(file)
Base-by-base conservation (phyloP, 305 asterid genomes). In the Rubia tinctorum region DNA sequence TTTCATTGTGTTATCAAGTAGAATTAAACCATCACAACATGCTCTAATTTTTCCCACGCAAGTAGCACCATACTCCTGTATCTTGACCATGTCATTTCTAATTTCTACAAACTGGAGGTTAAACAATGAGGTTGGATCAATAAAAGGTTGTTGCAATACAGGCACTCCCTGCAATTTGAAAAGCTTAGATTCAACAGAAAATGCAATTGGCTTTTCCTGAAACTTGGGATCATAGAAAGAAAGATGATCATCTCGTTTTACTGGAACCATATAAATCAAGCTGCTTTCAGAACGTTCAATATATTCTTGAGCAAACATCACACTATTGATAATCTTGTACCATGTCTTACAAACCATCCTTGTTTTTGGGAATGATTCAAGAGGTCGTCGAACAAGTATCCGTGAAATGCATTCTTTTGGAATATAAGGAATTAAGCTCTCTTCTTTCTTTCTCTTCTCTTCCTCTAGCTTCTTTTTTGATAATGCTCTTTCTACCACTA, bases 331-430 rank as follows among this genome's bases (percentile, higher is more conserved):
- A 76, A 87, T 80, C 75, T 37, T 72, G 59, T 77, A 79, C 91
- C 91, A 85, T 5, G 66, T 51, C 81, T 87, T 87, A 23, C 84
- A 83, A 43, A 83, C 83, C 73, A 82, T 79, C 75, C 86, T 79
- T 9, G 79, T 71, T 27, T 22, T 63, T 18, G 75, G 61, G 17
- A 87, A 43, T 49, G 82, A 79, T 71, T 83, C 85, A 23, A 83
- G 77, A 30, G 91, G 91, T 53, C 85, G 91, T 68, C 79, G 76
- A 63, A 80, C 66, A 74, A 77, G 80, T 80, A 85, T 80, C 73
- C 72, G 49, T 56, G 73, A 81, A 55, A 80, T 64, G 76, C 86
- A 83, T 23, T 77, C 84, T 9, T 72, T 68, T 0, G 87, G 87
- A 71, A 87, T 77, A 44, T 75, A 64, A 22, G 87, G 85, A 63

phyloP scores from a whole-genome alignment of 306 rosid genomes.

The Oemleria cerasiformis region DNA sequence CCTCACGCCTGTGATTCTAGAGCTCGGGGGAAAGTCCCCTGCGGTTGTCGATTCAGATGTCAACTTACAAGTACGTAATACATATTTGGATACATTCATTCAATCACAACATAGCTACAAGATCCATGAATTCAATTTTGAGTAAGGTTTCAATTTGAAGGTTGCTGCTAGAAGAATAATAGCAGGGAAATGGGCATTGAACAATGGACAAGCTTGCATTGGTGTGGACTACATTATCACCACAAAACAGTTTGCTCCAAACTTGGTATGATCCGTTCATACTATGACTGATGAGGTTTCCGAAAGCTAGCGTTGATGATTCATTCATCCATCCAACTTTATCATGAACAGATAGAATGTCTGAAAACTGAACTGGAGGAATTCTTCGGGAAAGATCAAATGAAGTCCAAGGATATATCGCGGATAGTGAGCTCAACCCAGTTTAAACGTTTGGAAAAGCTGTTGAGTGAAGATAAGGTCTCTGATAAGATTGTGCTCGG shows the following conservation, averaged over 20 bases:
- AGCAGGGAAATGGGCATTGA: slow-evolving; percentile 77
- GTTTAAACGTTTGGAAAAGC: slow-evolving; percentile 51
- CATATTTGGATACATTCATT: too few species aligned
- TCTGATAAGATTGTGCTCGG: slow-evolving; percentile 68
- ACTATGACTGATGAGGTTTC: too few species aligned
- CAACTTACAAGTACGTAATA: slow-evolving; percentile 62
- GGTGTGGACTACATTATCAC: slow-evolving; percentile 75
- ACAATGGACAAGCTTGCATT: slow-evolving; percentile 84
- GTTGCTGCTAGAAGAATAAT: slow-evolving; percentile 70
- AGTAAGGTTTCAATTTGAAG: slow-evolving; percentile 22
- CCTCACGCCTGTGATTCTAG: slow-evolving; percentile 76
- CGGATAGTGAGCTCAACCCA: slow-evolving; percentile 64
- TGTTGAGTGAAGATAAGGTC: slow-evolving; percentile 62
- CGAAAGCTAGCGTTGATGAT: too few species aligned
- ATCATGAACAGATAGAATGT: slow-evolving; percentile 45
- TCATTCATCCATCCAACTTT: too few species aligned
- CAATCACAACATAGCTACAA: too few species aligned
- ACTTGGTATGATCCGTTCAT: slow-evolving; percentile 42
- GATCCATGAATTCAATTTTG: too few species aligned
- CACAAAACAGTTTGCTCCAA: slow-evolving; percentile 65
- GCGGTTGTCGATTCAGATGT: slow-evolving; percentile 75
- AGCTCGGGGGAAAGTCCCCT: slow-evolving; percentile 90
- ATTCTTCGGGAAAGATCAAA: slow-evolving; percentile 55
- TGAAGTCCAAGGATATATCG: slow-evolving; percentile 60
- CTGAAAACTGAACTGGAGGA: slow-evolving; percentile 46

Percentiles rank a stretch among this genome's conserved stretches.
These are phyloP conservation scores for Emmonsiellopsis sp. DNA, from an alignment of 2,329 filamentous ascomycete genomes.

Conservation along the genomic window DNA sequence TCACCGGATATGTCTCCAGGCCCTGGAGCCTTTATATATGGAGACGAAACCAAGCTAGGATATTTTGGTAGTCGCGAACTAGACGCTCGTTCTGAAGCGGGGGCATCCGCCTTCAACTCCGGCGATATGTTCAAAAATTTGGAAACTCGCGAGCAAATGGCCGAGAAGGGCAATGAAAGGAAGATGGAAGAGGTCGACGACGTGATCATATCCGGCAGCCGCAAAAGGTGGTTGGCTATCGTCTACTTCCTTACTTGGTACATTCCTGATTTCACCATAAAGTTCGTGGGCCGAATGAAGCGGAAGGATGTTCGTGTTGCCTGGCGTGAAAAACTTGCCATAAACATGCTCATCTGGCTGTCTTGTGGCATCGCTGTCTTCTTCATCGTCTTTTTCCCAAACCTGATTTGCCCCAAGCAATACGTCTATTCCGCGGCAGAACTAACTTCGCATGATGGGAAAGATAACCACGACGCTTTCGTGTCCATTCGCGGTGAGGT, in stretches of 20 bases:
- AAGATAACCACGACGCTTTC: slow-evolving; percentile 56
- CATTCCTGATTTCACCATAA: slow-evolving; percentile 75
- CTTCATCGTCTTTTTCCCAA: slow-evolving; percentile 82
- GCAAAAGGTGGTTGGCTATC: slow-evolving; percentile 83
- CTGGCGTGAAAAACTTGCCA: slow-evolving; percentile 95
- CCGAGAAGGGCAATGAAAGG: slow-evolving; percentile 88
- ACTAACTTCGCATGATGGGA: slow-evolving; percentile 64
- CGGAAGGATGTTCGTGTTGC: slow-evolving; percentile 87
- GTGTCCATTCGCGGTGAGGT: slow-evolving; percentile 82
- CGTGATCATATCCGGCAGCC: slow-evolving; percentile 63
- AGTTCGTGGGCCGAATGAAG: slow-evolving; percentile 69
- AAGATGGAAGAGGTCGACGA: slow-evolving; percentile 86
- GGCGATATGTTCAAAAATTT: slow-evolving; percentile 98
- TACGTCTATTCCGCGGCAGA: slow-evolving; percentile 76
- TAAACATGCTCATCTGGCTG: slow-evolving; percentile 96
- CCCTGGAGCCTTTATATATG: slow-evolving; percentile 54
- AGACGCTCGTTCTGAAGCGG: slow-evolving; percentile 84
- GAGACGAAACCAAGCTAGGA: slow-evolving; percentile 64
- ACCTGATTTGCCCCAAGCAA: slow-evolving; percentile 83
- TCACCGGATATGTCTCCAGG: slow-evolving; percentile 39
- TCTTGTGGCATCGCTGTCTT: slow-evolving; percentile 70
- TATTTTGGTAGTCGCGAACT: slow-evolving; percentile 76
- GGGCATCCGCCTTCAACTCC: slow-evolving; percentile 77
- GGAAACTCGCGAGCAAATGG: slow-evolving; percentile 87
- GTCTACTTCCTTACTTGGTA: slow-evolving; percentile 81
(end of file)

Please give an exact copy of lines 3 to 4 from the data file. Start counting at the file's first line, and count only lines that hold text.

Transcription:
- C 91, A 85, T 5, G 66, T 51, C 81, T 87, T 87, A 23, C 84
- A 83, A 43, A 83, C 83, C 73, A 82, T 79, C 75, C 86, T 79